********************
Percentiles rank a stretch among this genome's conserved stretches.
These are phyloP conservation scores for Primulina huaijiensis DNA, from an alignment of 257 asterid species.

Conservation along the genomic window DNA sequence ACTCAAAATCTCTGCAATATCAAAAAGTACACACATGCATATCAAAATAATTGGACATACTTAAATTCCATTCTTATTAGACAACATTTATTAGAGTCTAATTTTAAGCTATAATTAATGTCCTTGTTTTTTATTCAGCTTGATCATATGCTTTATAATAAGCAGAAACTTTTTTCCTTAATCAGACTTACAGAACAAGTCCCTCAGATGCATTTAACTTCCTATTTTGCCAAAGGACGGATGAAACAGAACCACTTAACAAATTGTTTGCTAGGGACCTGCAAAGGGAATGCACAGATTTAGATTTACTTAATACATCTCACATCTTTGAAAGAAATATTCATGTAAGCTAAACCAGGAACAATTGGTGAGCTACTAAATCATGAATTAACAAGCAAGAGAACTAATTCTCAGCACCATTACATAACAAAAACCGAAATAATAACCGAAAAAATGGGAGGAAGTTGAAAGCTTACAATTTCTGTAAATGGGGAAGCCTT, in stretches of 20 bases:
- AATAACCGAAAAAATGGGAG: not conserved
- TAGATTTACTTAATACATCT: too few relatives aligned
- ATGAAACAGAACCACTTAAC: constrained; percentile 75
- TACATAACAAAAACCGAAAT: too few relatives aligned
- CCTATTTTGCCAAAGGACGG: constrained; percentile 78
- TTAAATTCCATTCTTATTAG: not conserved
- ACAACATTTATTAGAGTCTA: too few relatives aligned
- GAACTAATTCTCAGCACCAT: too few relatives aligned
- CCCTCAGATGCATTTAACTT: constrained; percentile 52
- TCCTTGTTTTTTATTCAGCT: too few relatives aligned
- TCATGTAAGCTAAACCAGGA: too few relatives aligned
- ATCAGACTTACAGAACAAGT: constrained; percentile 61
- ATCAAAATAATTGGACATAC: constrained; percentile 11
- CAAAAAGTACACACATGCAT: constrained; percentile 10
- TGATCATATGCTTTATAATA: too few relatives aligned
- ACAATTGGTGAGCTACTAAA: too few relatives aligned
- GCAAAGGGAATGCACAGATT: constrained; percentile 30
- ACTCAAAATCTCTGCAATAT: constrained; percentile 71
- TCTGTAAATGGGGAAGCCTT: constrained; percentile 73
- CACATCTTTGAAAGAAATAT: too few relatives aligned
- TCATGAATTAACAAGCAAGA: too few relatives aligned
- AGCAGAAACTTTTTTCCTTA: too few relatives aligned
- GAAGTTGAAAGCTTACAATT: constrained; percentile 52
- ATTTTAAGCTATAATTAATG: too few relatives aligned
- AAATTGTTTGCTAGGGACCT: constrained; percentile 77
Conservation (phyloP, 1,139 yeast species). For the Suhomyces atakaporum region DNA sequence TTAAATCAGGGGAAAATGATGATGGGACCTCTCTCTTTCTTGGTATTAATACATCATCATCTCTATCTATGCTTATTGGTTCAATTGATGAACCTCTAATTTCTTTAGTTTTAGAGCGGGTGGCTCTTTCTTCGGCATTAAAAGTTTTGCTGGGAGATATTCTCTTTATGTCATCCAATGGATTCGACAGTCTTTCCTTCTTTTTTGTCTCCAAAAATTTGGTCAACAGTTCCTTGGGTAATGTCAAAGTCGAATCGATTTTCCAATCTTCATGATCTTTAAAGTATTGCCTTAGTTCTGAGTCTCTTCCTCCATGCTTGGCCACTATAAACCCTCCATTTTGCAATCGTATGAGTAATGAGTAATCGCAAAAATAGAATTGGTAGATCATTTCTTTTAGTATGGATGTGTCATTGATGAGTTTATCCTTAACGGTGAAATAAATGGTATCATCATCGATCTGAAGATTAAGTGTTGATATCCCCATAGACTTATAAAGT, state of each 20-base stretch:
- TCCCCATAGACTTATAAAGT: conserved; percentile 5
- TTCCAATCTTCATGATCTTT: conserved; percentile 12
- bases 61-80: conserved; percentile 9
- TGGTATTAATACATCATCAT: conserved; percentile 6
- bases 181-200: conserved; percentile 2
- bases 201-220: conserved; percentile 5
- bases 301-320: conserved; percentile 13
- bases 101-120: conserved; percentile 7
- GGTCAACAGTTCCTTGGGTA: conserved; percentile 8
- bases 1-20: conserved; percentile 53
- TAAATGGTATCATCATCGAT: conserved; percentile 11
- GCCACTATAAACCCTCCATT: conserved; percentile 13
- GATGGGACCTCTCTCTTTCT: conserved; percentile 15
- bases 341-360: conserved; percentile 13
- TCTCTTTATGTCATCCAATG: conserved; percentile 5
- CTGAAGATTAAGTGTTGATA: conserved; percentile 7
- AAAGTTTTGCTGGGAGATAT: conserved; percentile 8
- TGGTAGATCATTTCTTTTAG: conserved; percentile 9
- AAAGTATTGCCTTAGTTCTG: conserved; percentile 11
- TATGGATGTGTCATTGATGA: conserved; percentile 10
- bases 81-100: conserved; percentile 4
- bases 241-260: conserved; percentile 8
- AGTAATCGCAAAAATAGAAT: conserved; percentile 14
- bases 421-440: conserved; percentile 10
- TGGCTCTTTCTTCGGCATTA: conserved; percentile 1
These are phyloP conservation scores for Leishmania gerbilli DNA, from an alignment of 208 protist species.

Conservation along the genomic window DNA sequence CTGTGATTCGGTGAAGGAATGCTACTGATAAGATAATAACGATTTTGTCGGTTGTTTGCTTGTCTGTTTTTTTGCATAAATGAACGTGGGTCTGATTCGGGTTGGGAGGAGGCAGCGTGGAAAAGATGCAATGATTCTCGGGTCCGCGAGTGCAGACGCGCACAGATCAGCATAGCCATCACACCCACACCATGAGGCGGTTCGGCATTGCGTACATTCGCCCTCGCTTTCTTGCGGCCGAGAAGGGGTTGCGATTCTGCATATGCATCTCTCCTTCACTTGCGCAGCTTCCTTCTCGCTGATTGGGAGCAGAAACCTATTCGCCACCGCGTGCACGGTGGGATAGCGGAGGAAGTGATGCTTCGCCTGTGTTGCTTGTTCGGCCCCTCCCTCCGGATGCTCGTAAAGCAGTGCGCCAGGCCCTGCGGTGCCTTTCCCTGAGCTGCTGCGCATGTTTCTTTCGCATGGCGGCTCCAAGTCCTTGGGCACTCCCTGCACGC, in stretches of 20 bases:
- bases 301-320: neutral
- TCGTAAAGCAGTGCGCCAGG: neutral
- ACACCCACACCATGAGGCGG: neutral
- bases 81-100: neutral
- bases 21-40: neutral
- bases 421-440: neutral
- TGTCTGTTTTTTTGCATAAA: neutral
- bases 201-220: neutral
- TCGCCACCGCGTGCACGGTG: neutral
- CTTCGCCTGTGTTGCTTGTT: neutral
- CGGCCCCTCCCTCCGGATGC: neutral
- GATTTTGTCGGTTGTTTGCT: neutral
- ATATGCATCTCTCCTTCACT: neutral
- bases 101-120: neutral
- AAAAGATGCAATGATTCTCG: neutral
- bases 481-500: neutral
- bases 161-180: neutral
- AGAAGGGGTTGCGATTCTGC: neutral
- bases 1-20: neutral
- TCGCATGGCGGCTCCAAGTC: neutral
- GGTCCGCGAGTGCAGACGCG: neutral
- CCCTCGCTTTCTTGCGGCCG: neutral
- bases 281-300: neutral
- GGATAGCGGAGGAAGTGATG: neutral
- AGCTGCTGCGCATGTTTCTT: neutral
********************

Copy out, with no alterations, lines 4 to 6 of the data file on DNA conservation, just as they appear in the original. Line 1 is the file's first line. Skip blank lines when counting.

- AATAACCGAAAAAATGGGAG: not conserved
- TAGATTTACTTAATACATCT: too few relatives aligned
- ATGAAACAGAACCACTTAAC: constrained; percentile 75